> jumping into life.

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It is thoroughly November. The gaudy pagentry of October is well behind us now, and the serene, clear beauty of snowfall yet to come. Fields of sod cling to their green, but the trees have abandoned everything. The hills have retreated back into themselves.

Soon everything will be pen-and-ink, drawn starkly by the snow. But not yet. November is a muddled pallette, a great watercolor bleed of sepia, soil, and sky. The edges all smudged (the bright leaves turning back to dark soil) and feathered (the bare braches shading into bone sky).

Our new field is soaking wet. This valley all used to be the bottom of the sea, and the bottom of a great lake, and when the waters pulled back they left many and heavy deposits of clay. Rain two nights ago left water in the plow furrows which stands still today. Another spring like last spring - wet and cold and wet - and we may not be able to get into the field in time for first plantings.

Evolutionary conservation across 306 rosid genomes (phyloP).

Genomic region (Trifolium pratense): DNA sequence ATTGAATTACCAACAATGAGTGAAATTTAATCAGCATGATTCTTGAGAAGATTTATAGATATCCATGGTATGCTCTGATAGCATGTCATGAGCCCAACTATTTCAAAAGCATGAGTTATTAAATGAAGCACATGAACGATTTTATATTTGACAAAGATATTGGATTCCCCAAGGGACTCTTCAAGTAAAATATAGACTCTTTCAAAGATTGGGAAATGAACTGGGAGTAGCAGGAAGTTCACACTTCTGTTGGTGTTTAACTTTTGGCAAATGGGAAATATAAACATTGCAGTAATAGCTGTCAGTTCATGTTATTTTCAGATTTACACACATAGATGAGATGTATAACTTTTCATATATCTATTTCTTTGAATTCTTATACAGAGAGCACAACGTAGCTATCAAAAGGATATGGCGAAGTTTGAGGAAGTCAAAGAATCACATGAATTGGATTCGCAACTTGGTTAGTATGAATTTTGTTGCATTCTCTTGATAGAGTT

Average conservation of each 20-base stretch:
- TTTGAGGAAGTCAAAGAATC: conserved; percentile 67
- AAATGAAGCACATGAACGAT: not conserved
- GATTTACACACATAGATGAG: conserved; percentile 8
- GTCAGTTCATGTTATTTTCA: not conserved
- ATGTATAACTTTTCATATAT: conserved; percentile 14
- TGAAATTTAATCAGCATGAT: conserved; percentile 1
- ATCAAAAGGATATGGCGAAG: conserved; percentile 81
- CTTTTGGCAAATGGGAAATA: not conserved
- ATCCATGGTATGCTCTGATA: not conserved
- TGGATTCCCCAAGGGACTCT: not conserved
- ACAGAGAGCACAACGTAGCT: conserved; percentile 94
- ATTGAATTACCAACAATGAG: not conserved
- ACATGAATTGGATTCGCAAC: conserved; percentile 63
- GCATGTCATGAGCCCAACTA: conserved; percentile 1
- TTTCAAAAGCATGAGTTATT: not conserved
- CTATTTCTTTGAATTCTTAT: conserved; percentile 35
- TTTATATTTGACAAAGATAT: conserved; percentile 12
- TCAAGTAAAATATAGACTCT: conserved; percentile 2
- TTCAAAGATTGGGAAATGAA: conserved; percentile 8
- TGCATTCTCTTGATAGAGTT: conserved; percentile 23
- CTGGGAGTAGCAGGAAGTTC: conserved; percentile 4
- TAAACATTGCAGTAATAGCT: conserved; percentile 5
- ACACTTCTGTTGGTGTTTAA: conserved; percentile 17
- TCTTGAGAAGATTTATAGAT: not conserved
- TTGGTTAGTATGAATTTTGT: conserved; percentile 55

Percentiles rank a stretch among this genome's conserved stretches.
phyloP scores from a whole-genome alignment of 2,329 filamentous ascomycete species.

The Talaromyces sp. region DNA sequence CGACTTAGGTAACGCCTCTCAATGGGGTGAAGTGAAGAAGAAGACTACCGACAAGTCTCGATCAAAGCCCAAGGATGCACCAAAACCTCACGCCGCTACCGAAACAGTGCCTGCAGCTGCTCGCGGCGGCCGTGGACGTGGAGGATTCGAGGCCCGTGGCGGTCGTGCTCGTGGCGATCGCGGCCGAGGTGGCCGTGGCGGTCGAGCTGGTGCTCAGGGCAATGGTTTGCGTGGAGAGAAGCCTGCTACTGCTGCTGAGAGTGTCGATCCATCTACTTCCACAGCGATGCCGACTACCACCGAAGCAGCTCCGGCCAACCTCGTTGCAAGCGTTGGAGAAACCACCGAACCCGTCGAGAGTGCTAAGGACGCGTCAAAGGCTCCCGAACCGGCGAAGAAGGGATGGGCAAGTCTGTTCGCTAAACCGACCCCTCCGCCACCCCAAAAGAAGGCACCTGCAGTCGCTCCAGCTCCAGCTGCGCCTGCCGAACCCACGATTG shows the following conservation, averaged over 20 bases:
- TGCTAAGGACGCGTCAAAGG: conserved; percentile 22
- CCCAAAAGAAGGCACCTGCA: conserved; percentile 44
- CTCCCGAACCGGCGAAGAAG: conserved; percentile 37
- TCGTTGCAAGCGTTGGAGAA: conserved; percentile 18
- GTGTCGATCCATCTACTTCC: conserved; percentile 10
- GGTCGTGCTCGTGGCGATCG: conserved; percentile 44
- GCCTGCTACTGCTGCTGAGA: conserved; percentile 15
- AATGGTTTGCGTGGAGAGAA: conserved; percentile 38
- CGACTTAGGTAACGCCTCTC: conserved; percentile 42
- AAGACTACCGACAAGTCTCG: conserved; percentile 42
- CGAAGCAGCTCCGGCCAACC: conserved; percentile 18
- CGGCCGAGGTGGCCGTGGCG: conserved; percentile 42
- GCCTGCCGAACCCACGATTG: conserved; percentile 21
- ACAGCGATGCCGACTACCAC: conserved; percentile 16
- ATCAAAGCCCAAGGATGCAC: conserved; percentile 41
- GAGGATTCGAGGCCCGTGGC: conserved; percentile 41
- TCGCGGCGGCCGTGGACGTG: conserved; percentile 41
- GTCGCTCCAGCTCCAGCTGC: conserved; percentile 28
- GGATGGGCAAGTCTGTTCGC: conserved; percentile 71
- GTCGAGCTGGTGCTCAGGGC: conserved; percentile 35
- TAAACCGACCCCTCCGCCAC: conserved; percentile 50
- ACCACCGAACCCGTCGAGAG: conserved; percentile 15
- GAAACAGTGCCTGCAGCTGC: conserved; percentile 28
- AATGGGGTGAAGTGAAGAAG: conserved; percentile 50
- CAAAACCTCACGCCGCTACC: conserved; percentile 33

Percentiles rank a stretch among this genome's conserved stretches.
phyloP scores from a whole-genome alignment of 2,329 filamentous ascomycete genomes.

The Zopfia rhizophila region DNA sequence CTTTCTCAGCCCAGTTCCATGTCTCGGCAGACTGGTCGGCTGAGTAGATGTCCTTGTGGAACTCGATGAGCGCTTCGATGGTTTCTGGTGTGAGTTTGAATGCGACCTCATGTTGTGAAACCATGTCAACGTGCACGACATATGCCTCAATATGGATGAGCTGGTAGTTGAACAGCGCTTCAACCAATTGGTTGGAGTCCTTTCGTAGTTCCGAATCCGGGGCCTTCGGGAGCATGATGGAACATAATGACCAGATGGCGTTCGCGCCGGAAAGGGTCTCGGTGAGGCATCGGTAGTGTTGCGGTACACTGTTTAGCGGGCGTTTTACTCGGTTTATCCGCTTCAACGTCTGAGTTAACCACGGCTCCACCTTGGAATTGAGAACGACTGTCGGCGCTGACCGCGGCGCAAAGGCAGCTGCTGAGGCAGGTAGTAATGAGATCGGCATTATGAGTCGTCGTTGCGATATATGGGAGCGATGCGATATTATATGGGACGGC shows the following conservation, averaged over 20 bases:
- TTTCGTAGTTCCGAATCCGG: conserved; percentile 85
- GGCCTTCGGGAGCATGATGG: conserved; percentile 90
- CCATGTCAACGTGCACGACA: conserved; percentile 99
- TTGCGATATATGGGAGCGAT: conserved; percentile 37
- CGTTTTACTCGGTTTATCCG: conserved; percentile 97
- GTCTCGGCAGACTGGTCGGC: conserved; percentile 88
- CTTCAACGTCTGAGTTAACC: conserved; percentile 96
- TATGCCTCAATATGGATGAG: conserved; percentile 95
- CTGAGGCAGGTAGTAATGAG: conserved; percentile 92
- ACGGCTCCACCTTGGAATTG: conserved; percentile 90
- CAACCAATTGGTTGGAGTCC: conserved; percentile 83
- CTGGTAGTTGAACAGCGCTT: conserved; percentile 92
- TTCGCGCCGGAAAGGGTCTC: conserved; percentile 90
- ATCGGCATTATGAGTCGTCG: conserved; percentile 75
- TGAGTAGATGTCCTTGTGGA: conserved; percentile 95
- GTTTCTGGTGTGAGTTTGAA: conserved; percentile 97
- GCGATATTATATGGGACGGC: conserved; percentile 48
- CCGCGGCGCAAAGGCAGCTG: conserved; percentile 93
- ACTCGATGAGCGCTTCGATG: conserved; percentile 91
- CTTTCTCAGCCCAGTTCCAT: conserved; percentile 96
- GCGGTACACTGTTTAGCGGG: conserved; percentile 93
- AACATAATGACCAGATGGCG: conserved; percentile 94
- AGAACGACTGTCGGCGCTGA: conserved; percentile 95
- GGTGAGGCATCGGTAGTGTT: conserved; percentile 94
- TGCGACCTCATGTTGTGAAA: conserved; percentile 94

Still, we craft our plans. The seed catalogues begin to arrive. Lots of people farm in clay soils. It will be alright.

And November rolls along on its creaky wheels. The kitten doubles in size, then doubles again, and is still so small that she can sleep in the tiny wedge of space between J and I when we curl up together. The teapot begins warming up for winter duty. We pull the heavy boots and down jackets out of their boxes, put away the summer dresses and sandals and broad-brimmed hats. In our new greenhouse, we prepare the soil for winter carrots and spinach and beets. We wish for a woodstove. We put the sleds out in the shed, easy to hand for the first good snow. November is nearly past, and winter, oh winter is coming.

What beautiful writing. I love writers who understand the sensuality of the changing seasons. Just wonderful.

Welcome, PurestGreen, and thanks!

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